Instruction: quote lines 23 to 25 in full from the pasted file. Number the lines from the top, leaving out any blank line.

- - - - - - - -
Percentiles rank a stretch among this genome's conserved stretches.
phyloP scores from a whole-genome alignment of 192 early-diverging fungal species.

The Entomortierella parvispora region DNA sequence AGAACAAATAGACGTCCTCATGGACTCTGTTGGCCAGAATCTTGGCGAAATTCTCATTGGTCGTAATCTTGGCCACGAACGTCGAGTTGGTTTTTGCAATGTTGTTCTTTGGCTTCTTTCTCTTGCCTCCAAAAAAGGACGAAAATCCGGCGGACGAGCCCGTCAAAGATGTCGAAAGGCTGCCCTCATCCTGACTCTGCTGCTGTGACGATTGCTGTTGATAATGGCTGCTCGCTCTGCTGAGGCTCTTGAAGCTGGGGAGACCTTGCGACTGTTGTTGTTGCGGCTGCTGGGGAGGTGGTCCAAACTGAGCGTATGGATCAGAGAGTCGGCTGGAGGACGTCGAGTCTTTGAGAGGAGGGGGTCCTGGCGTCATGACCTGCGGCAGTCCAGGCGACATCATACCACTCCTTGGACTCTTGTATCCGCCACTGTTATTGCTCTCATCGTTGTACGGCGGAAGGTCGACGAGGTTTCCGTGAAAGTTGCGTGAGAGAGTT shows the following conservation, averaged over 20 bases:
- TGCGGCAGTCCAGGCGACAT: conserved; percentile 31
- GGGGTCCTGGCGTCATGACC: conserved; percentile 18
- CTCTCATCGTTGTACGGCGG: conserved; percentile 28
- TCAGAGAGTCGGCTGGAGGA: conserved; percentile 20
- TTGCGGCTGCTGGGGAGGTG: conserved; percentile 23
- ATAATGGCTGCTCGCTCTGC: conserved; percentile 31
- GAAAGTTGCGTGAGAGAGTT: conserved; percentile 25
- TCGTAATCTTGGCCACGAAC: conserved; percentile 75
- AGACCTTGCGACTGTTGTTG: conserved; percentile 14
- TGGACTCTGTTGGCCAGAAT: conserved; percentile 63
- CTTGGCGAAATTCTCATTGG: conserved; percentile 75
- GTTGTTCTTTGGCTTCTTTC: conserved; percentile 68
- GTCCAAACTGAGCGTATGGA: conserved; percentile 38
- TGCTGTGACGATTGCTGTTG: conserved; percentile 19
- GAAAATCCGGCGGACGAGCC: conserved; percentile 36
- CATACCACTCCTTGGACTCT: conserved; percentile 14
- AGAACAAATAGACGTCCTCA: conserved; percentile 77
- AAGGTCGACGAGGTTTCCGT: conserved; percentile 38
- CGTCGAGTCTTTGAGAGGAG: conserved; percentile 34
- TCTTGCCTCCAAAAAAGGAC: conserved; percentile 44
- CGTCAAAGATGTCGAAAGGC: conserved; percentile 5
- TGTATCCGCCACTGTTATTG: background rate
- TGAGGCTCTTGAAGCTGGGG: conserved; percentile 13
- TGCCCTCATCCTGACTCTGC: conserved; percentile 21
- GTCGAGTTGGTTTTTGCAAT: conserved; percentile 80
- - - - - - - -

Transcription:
- TCTTGCCTCCAAAAAAGGAC: conserved; percentile 44
- CGTCAAAGATGTCGAAAGGC: conserved; percentile 5
- TGTATCCGCCACTGTTATTG: background rate